NATO approves a plan to speed security aid and training to Ukraine’s beleaguered armed forces

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BRUSSELS (AP) — NATO defense ministers on Friday approved a plan to provide reliable long-term security aid and military training for Ukraine after delays in Western deliveries of funds, arms and ammunition helped invading Russian forces to seize the initiative on the battlefield.

Kyiv’s Western backers have mostly concentrated their efforts through the Pentagon-run Ukraine Defense Contact Group, a forum for around 50 countries to drum up the weapons and ammunition the war-ravaged country needs most.

The new plan would be a complementary effort. Announcing the move after chairing a meeting of defense ministers in Brussels, NATO Secretary-General Jens Stoltenberg said that the effort would be headquartered at a U.S. military base in Wiesbaden, Germany and involve almost 700 staff.

He said that it would help to organize training for Ukrainian military personnel in member countries of the alliance, coordinate and plan donations of the equipment that Kyiv needs, and manage the transfer and repair of that military materiel.

The effort has been described as a way to “Trump proof” NATO backing for Ukraine, a reference to concern that former President Donald Trump might withdraw U.S. support for Kyiv should he return to office.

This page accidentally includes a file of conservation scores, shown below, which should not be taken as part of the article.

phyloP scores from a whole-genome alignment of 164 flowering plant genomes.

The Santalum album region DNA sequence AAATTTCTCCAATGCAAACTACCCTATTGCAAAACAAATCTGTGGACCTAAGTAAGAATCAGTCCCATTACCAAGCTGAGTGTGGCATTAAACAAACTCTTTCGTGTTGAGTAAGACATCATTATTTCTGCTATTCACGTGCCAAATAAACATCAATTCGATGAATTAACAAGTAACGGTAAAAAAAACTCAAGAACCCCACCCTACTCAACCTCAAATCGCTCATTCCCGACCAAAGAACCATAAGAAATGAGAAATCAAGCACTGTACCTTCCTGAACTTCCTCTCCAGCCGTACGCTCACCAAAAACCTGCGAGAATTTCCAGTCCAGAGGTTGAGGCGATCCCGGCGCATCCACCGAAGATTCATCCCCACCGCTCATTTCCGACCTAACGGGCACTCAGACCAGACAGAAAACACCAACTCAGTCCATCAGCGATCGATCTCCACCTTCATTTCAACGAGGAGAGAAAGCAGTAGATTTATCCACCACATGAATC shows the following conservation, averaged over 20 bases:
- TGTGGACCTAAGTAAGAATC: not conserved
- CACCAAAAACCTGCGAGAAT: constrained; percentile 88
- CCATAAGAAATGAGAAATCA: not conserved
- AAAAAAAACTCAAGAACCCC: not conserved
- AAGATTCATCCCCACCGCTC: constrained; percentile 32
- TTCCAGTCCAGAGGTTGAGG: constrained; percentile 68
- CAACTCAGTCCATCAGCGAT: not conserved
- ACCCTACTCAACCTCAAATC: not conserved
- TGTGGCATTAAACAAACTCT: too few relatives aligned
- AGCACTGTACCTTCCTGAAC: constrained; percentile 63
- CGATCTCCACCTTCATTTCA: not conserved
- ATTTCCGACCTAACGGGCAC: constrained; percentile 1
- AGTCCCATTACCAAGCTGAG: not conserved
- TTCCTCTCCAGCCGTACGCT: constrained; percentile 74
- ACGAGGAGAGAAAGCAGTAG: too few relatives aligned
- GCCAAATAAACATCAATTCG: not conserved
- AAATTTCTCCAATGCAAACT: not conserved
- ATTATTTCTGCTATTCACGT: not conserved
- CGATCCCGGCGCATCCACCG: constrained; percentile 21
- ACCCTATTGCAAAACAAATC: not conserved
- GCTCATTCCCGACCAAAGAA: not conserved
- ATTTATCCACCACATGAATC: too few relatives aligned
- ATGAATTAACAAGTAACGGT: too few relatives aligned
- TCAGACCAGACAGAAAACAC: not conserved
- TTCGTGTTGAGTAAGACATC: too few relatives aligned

“It’s to make it proof to any situation,” Dutch Defense Minister Kajsa Ollongren told reporters on the sidelines of the meeting.

“We have to consider the fact that this (war) might go on for years. We want to have something in place that does not depend on specific persons, ministers, or whoever, but a structure that works,” she said.

Hungarian Prime Minister Viktor Orbán, who leads a stridently nationalist government, has routinely hindered NATO and European Union efforts to help Ukraine. He threatened to veto the plan but agreed to let other allies move ahead if Budapest wasn’t forced to take part.

Kyiv’s outgunned forces are battling to hold back a bigger Russian army. Troop numbers, ammunition and air defenses have run low as the Kremlin’s forces try to cripple the national power supply and punch through the front line in eastern parts of the country.

Moscow has taken advantage of a lengthy delay in U.S. military aid. EU funds were also held up by political infighting.

Ukraine will need to weather the onslaught through the summer, military analysts say, and at the same time train more soldiers, build fortifications and hope that Western military aid deliveries speed up so that Kyiv can mount a new offensive next year.

Stoltenberg has expressed hopes that U.S. President Joe Biden and his counterparts will agree at their July 9-11 summit in Washington to maintain the funding level for military support they have provided Ukraine since Russia launched its full-fledged invasion in February 2022.

He estimates this at around 40 billion euros ($43 billion) worth of equipment each year.

“We don’t yet have agreement on that,” he told reporters after Friday’s meeting.

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